The RCMP’s Aboriginal Policing Services branch is involved in various aspects of crime prevention and works with communities, businesses, individuals and schools in an effort to ensure a better future for Canada’s fastest growing population.

“We visit communities across the province to address some of these issues,” noted Bird. “We also visit and play an active role in the schools, many of which have invited us to talk to their students about career opportunities in the RCMP. We actively support schools and communities and are involved in initiatives that include pre-cadet and cadet programs, summer student programs and sports programs,  which all help young Aboriginal students understand the important roles that await them in the future.”

Community participation is crucial to the success of the initiatives put together by the Aboriginal Policing Program and community engagement is high on the priority list.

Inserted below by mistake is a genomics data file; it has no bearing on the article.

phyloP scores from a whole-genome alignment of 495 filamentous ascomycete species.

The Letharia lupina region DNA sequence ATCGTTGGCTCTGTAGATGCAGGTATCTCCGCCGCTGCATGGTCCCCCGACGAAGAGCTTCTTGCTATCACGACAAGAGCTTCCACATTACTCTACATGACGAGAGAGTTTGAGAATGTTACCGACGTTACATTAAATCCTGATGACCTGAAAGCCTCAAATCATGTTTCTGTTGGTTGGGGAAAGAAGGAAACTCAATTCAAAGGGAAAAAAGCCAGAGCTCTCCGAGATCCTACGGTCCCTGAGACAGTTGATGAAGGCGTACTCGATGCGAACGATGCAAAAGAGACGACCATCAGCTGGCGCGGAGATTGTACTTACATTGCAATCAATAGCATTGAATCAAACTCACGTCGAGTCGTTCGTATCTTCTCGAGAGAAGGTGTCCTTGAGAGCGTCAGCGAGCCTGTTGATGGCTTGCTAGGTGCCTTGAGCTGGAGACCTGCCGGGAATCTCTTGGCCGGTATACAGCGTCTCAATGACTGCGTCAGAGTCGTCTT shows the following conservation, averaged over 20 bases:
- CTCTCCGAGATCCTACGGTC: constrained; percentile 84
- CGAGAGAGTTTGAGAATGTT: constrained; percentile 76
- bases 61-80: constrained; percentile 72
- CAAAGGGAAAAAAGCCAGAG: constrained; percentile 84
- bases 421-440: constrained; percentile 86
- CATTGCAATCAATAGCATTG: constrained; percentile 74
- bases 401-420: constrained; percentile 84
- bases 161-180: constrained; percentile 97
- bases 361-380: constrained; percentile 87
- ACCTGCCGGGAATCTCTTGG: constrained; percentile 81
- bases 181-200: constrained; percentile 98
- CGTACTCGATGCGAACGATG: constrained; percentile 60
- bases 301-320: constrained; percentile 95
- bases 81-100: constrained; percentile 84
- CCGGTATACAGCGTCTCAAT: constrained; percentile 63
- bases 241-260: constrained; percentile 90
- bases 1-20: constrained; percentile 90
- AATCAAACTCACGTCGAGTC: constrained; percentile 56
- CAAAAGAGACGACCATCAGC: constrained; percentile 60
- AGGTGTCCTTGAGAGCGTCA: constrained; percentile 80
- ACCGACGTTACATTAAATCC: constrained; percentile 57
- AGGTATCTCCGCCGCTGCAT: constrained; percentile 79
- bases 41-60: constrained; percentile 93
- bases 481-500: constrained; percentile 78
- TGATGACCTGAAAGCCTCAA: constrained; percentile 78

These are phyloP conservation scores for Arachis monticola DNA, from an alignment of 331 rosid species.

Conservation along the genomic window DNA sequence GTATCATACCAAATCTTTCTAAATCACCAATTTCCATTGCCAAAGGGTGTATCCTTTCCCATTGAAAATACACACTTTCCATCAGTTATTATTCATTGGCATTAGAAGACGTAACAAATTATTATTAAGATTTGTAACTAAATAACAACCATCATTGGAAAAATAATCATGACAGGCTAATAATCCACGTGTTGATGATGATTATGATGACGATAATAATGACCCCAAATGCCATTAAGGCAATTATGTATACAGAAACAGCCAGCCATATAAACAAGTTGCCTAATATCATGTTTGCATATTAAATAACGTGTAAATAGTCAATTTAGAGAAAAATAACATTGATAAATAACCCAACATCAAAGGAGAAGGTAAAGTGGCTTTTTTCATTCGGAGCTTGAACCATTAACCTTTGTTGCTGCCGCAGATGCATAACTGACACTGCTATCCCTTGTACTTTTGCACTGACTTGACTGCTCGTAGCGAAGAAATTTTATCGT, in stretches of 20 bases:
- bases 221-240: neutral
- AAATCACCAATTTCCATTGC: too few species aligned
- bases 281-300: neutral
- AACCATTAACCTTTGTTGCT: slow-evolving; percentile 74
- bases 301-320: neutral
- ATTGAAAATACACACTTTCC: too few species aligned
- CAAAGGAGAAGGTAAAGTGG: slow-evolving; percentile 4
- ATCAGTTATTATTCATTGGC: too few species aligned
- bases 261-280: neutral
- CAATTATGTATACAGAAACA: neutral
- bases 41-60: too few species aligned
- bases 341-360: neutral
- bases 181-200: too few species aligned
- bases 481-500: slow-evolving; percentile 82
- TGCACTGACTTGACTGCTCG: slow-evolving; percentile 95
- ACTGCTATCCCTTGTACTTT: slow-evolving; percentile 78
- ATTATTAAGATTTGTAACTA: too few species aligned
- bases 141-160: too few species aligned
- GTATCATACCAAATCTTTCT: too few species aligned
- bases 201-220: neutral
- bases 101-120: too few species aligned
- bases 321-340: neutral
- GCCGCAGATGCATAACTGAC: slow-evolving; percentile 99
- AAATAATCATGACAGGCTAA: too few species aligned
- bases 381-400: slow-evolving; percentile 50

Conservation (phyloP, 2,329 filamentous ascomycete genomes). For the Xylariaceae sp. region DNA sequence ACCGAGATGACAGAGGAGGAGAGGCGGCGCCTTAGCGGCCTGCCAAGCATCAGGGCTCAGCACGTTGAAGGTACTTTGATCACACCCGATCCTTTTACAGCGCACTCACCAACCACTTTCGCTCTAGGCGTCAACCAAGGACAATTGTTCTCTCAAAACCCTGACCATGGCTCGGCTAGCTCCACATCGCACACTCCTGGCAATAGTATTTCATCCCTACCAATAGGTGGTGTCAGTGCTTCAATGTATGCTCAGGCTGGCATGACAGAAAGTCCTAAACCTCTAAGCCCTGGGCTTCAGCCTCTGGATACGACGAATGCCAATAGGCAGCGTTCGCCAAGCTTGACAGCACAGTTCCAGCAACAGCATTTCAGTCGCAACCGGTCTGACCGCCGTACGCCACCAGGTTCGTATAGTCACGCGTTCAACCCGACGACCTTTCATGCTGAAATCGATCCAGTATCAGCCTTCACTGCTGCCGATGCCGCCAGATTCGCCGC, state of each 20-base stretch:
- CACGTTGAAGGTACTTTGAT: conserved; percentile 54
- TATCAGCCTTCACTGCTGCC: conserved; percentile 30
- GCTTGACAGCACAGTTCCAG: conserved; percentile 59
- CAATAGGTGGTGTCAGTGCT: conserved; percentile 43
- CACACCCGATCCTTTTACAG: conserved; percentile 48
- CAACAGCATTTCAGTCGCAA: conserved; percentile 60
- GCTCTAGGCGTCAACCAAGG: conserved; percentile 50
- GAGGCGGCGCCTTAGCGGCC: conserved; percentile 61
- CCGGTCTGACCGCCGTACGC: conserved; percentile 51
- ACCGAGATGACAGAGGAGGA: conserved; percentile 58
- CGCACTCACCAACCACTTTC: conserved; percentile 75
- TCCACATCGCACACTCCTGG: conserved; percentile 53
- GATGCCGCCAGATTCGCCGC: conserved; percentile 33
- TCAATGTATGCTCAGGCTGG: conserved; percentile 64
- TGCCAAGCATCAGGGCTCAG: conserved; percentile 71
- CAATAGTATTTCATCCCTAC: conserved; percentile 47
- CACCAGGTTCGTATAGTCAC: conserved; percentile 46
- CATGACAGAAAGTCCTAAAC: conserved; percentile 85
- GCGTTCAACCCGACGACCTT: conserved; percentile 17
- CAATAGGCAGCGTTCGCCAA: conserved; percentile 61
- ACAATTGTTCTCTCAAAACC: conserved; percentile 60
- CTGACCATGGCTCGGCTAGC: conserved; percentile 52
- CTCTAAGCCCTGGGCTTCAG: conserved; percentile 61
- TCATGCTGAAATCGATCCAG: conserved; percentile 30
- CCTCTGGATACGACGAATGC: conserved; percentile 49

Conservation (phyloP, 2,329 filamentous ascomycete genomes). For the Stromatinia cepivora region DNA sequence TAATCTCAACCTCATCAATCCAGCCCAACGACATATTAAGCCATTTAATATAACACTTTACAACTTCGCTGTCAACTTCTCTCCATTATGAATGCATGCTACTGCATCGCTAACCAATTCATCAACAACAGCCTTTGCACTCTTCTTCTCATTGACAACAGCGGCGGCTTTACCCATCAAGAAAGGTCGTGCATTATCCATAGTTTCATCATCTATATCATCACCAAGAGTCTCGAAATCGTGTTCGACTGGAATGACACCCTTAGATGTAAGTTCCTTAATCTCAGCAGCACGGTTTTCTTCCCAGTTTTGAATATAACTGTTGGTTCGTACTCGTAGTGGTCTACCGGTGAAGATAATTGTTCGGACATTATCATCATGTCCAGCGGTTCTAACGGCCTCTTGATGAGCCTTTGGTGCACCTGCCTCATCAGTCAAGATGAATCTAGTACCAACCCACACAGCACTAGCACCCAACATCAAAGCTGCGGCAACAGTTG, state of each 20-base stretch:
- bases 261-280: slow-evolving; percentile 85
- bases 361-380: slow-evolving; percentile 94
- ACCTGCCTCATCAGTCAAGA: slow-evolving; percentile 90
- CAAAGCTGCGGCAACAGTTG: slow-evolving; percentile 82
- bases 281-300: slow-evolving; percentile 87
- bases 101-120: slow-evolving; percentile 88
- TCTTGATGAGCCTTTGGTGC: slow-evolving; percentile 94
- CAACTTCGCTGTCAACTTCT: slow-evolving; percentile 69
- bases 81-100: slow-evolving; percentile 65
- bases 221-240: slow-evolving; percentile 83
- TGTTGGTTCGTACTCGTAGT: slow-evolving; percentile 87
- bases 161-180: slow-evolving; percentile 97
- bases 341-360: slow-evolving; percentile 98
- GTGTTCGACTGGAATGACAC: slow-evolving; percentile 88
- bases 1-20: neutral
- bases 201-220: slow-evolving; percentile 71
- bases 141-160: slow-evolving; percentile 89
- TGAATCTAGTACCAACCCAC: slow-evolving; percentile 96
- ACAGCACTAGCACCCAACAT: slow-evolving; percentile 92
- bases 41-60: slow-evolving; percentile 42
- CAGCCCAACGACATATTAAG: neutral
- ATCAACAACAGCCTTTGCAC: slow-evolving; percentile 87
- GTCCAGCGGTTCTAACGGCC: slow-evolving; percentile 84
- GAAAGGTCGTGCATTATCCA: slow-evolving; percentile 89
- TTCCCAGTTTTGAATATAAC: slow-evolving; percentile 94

“We want to see communities take ownership of these initiatives,” agreed both Bruno and Bird. They said that process begins by focussing on community engagement and on the mobilization of Aboriginal communities.

“Children are not born to be criminals or to become members of gangs but they often end up in that situation because of what they learn from others,” noted Bruno. “If parents or guardians are involved in deviant or criminal behaviour and break the law in front of their children, the child is at a greater risk and may become involved in that same pattern of behaviour. If a child isn’t receiving guidance or supervision, he or she is at risk of becoming involved in gang activity. Children often become a product of the environment they are raised in. That’s why it is important to note that everything begins in the home. Happy, successful and loving families are key to happy, healthy and loving children. We encourage parents, grandparents and family members to stop and think before they act and to understand that a child’s future depends largely on the experiences they encounter as they progress from infancy through adolescence and into adulthood.”

Schools, communities, businesses and individuals who want to learn more about the RCMP’s Aboriginal Policing Program are encouraged to contact Darrel Bruno or Cst. Clay Bird at the RCMP’ K Division offices in Edmonton. For more information contact them at 780-412-5824 or at 780-412-5440. To learn more about the RCMP and its programs and initiatives visit  www.rcmp-grc.ca.

 by John Copley